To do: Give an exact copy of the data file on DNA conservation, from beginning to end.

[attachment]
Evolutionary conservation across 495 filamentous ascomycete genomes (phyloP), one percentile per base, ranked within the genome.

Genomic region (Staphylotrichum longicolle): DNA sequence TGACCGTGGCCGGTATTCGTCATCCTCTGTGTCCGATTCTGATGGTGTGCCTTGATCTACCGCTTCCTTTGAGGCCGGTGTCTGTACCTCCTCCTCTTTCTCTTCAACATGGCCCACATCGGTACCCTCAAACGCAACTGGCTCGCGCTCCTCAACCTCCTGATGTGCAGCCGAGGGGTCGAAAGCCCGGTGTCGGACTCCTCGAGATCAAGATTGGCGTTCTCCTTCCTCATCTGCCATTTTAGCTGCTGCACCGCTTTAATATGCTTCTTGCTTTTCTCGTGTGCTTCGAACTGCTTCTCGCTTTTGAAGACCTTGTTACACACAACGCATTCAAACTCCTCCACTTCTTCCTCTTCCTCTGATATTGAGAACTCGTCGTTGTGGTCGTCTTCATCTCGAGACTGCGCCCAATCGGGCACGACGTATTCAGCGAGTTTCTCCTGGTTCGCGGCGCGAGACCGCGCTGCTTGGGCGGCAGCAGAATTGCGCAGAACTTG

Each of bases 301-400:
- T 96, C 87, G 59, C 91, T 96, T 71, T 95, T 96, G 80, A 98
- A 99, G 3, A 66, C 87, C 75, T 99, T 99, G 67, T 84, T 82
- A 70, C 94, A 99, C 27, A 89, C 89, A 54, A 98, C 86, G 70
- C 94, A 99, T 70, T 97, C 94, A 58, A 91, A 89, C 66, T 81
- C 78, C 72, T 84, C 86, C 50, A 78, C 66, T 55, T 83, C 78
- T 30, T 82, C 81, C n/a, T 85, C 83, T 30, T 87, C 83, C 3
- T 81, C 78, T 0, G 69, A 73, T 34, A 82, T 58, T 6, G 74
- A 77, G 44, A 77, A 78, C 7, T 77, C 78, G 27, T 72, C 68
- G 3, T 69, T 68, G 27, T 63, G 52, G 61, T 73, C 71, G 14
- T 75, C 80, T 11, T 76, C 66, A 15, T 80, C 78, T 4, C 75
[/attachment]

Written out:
Evolutionary conservation across 495 filamentous ascomycete genomes (phyloP), one percentile per base, ranked within the genome.

Genomic region (Staphylotrichum longicolle): DNA sequence TGACCGTGGCCGGTATTCGTCATCCTCTGTGTCCGATTCTGATGGTGTGCCTTGATCTACCGCTTCCTTTGAGGCCGGTGTCTGTACCTCCTCCTCTTTCTCTTCAACATGGCCCACATCGGTACCCTCAAACGCAACTGGCTCGCGCTCCTCAACCTCCTGATGTGCAGCCGAGGGGTCGAAAGCCCGGTGTCGGACTCCTCGAGATCAAGATTGGCGTTCTCCTTCCTCATCTGCCATTTTAGCTGCTGCACCGCTTTAATATGCTTCTTGCTTTTCTCGTGTGCTTCGAACTGCTTCTCGCTTTTGAAGACCTTGTTACACACAACGCATTCAAACTCCTCCACTTCTTCCTCTTCCTCTGATATTGAGAACTCGTCGTTGTGGTCGTCTTCATCTCGAGACTGCGCCCAATCGGGCACGACGTATTCAGCGAGTTTCTCCTGGTTCGCGGCGCGAGACCGCGCTGCTTGGGCGGCAGCAGAATTGCGCAGAACTTG

Each of bases 301-400:
- T 96, C 87, G 59, C 91, T 96, T 71, T 95, T 96, G 80, A 98
- A 99, G 3, A 66, C 87, C 75, T 99, T 99, G 67, T 84, T 82
- A 70, C 94, A 99, C 27, A 89, C 89, A 54, A 98, C 86, G 70
- C 94, A 99, T 70, T 97, C 94, A 58, A 91, A 89, C 66, T 81
- C 78, C 72, T 84, C 86, C 50, A 78, C 66, T 55, T 83, C 78
- T 30, T 82, C 81, C n/a, T 85, C 83, T 30, T 87, C 83, C 3
- T 81, C 78, T 0, G 69, A 73, T 34, A 82, T 58, T 6, G 74
- A 77, G 44, A 77, A 78, C 7, T 77, C 78, G 27, T 72, C 68
- G 3, T 69, T 68, G 27, T 63, G 52, G 61, T 73, C 71, G 14
- T 75, C 80, T 11, T 76, C 66, A 15, T 80, C 78, T 4, C 75